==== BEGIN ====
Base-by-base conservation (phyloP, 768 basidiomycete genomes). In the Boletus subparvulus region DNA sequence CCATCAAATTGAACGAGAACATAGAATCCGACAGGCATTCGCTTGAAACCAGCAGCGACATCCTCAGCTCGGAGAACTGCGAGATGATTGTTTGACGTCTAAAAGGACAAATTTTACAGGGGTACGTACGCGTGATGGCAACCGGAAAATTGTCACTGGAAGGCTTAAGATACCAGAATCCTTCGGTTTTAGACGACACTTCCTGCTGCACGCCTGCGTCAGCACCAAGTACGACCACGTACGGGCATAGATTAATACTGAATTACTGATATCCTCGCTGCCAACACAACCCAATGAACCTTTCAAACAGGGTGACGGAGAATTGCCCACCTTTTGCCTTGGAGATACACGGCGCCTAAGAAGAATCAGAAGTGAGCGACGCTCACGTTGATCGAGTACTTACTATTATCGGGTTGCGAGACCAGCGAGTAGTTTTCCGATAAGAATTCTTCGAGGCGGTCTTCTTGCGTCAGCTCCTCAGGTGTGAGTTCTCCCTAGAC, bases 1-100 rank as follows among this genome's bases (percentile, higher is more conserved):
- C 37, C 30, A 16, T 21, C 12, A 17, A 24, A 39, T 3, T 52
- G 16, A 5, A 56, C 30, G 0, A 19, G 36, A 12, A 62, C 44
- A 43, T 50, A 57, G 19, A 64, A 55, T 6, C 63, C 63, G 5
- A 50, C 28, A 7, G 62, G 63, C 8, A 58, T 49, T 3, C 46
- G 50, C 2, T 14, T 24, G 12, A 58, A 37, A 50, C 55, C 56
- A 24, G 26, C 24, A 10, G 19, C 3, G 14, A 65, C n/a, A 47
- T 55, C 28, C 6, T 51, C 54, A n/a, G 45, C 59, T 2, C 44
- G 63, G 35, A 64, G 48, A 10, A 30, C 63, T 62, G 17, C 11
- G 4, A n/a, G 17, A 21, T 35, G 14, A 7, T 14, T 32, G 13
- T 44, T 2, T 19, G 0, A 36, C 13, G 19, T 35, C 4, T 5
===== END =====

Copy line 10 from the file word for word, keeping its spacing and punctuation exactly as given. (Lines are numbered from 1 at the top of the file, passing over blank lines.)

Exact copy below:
- G 4, A n/a, G 17, A 21, T 35, G 14, A 7, T 14, T 32, G 13